in the kitchen

in the kitchen

Thursday, January 14, 2010

Winter Stew (from across the border)

Chili Verde
1 lb. boneless pork loin
2 tablespoons flour
2 teaspoons salt, divided
1/2 teaspoon ground cumin
1/4 teaspoon fresh ground pepper
2 tablespoons oil
1 onion
1/2 teaspoon minced garlic
1 cup water
1 cup mild green salsa  (smooth, not chunky)
1 can (4 ounces) chopped green chilies
Cut pork into 3/4 inch chunks. Mix flour, 1 teaspoon salt, cumin and pepper together and sprinkle over pork. Toss to coat well. Dice onion finely. Heat a medium sized skillet that has a tight fitting lid over medium high heat. Add oil to pan then onions and garlic. Cook, stirring often until onion softens. Add pork chunks to pan. Cook and stir often until meat starts browning. Add water, salsas, chilies and remaining salt to pan. Stir with a flat wooden spoon scraping the bottom of the pan. Reduce heat to medium low, cover and cook for about 40 minutes stirring occasionally. Remove cover and cook an additional 20 to 30 minutes until chili verde is thickened. Serve with tortillas, cheese, etc.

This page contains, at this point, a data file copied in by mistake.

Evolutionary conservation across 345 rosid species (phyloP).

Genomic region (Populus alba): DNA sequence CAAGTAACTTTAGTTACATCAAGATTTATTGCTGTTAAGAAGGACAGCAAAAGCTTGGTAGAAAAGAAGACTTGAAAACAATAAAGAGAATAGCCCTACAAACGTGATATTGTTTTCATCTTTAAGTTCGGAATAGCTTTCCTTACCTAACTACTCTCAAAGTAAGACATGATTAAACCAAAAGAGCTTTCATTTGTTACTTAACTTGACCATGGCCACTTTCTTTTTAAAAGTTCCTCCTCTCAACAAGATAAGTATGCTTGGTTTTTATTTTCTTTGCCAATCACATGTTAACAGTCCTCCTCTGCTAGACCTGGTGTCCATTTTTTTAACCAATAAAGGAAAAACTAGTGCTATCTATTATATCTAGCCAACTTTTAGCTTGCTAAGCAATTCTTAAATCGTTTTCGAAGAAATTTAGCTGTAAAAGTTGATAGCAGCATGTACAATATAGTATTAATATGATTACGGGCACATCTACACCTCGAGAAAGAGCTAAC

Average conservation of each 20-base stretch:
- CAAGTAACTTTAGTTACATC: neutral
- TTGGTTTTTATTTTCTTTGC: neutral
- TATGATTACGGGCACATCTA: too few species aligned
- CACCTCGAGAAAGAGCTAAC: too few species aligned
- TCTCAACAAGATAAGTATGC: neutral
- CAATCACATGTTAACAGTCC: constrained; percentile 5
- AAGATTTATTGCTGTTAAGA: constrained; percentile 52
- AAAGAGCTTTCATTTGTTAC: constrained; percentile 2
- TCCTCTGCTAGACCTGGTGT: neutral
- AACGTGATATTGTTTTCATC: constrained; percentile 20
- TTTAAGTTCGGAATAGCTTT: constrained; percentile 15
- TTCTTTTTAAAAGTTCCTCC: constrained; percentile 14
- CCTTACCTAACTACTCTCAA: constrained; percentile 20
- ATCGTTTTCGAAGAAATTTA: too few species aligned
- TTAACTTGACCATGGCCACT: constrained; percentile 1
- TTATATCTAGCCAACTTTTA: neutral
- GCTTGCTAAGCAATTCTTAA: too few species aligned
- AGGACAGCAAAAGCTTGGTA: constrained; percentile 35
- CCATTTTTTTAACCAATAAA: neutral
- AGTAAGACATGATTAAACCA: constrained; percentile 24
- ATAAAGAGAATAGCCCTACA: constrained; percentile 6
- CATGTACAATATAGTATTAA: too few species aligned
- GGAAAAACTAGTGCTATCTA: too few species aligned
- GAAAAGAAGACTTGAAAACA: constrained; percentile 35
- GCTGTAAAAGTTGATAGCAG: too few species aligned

Hints: This is a very simple, mild version of chili verde. It can be spiced up by using a hotter salsa, or hotter peppers, or adding green tabasco sauce at the end. I use a pork tenderloin and cut off all the fat I can see. You could save time by using a pressure cooker--use about half the water and cook the chili about 9 or 10 minutes after pressure is achieved. The quality of the final product really depends on the green salsa and green chilies you choose. Fire roasted chilies are best, avoid green salsas that are pasty and weak. Choose the best quality ingredients you can. I like to serve this with queso fresco, fresh tortillas, salsa and sour cream. Of course cheddar or jack cheeses work great and guacamole is never out of place with a Mexican dish.

I need more Mexican food in my life! don't you? Or a Mexican vacation...yeah, that is what I need.

1 comment:

  1. Oh, this looks SO good. I want to make it NOW! But really, I just want to go to Mexico now...they don't have inversions, do they?